We all lead busy lives, so we know you might not have time to think about how to clean your iron, but think about it this way: cleaning your iron helps keep it in good working condition for longer, so think of it as an investment, even if all you’re investing is your time. However, this doesn’t need to be a time-consuming task. Just follow these steps and you’ll be good to go.
If you’re in a hurry and don’t want to use cleaning products or vinegar, just fill the reservoir with distilled water. Then, turn on the steam function as usual until the reservoir is almost empty.
How to Make an Iron Cleaner for the Reservoir
The iron reservoir, which is where you put water in, can be cleaned with a cost-effective iron cleaner. All you need when wondering how to clean your iron is white vinegar and water, ingredients that you are sure to have on hand. However, be sure to check the iron manufacturer’s instructions before attempting to do this as some irons have a self-clean feature, while others can handle more vigorous commercial cleaners.
Measure equal parts white vinegar and water, and pour the mixture into the reservoir.
Leave to soak for two hours.
Rinse out the reservoir with distilled water.
If you don’t like the smell of vinegar, just use purified or distilled water and turn on the steam option instead. Keep a window open to help ventilate the room and get rid of the scent quicker.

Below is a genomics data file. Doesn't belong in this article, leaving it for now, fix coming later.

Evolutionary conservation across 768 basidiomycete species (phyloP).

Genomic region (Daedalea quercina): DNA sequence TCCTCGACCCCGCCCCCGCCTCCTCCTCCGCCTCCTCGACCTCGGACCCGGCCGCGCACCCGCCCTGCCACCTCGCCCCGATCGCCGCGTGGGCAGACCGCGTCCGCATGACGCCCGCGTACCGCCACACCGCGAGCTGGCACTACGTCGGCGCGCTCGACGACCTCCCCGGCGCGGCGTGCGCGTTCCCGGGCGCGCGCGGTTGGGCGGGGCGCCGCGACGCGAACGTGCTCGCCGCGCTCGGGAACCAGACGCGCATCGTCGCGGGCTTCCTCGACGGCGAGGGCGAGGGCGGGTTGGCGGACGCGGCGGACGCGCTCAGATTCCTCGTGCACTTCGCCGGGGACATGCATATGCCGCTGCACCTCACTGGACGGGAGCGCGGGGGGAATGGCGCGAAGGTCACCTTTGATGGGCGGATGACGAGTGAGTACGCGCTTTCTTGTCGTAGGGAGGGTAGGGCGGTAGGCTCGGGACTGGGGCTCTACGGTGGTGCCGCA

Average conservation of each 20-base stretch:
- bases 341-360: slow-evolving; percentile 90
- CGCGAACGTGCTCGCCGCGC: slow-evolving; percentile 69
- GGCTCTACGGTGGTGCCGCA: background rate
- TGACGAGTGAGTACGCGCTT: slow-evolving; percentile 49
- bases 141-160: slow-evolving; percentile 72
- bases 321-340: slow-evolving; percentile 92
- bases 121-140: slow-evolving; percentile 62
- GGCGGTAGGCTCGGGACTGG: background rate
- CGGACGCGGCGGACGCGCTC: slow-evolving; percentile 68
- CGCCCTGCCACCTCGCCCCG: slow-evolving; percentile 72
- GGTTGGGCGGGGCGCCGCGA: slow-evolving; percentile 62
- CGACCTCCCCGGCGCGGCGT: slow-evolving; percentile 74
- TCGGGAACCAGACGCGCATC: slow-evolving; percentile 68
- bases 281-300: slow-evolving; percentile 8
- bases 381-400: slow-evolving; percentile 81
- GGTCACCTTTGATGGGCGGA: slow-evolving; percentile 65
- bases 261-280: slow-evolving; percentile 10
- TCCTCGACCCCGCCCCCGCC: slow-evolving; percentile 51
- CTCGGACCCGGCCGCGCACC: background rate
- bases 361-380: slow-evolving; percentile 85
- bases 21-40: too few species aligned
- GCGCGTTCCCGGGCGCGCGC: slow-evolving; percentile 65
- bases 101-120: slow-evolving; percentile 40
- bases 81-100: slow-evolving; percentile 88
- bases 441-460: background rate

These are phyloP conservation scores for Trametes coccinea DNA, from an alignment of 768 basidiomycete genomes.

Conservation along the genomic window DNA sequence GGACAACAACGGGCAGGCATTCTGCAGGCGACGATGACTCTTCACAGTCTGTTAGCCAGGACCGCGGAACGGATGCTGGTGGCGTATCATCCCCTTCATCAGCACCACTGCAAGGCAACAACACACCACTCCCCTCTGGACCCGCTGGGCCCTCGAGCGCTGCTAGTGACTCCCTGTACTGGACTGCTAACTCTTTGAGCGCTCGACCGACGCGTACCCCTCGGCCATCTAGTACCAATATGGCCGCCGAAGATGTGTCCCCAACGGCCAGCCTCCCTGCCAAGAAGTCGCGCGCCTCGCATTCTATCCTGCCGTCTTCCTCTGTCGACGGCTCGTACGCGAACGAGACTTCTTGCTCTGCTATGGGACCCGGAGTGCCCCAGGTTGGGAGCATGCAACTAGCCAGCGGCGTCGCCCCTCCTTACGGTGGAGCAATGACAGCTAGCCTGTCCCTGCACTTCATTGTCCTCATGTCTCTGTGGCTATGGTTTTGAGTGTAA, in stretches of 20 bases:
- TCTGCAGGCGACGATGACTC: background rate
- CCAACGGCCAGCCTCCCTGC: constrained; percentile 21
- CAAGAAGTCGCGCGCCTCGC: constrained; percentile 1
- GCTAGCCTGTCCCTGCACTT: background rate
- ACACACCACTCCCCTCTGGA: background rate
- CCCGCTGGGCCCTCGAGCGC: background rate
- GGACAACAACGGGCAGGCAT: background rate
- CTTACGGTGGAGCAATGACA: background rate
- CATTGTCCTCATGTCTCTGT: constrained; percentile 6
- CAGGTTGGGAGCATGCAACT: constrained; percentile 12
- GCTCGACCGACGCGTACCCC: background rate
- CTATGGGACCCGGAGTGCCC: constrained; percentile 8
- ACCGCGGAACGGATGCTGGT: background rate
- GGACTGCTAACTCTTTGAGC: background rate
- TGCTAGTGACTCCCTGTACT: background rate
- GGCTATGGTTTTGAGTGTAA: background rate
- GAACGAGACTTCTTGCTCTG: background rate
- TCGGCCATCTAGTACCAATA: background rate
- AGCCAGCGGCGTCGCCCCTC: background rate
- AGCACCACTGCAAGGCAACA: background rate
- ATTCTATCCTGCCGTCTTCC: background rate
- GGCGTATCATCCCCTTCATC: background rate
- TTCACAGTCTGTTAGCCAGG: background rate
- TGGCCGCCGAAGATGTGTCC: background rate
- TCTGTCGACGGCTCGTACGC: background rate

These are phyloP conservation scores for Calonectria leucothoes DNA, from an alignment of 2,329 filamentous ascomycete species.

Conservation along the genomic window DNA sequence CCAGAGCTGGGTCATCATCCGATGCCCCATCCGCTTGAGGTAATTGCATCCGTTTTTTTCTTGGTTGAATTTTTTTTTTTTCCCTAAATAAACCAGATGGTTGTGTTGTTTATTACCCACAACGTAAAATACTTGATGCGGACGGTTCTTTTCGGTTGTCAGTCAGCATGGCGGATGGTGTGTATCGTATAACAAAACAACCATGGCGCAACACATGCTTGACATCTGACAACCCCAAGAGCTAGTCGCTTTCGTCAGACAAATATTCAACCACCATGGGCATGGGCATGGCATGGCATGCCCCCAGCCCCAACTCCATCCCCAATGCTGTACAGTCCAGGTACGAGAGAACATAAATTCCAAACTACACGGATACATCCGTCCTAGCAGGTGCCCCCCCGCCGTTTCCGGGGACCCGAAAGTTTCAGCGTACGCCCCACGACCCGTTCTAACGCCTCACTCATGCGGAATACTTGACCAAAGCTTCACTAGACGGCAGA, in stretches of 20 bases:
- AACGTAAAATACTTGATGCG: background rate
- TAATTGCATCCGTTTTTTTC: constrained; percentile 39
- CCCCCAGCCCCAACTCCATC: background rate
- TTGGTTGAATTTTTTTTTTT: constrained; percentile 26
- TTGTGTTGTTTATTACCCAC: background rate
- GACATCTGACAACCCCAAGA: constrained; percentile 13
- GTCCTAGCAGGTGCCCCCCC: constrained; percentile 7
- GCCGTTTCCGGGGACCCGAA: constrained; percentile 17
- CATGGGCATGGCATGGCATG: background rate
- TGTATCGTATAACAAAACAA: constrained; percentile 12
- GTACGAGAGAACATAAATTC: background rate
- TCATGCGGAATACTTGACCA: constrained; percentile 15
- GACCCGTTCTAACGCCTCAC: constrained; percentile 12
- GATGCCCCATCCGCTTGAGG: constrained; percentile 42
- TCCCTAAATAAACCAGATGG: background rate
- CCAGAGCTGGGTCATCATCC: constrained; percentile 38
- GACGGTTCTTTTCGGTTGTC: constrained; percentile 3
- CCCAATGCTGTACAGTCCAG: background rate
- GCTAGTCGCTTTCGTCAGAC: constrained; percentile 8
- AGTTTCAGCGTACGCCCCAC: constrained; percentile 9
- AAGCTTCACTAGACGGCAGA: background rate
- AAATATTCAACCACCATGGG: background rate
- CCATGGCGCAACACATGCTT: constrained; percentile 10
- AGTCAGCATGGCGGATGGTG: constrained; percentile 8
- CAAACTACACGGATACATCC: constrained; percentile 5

How to Clean the Bottom of an Iron
Now that you’ve cleaned the reservoir, you’re probably wondering how to clean the bottom of an iron. Using warm water and a cloth, carefully scrub off any marks. But if you want really good results, get an iron cleaner that can remove limescale. Try a commercial cleaner or a small amount of white vinegar solution – we’ll tell you how to use it below.
While this method doesn’t smell ideal, it’s worth it – just remember to clean the iron off with water before using it again so you can get rid of the smell.
How to Clean Iron Plates
If you decide against using a commercial cleaner, remember that homemade solutions might be a little risky, so always test them out on a small area before attempting to clean the entire iron. Remember to make sure that the iron is switched off and cool to the touch before you begin cleaning it.
You will need:
Mix equal parts vinegar and water.
Grab a soft, clean cloth and cover it with the solution – you might want to wear gloves here, as vinegar can sting any small cuts.
Begin cleaning the soleplate with the cloth. More stubborn stains might require a paste of baking soda and water on a cloth instead.
Dampen another cloth with water and wipe the plate clean.
Test your iron by turning it on and running it over an old piece of cotton or cloth.
By following these steps you should have a clean, efficient iron that’ll look and feel as good as new!
White vinegar is great for cleaning your iron’s reservoir and plates.
For your own safety, make sure that your iron has cooled down and is turned off and unplugged before you start cleaning.
Never use the metal scouring pad you use on your dishes to clean iron plates so you don’t scratch or damage the iron.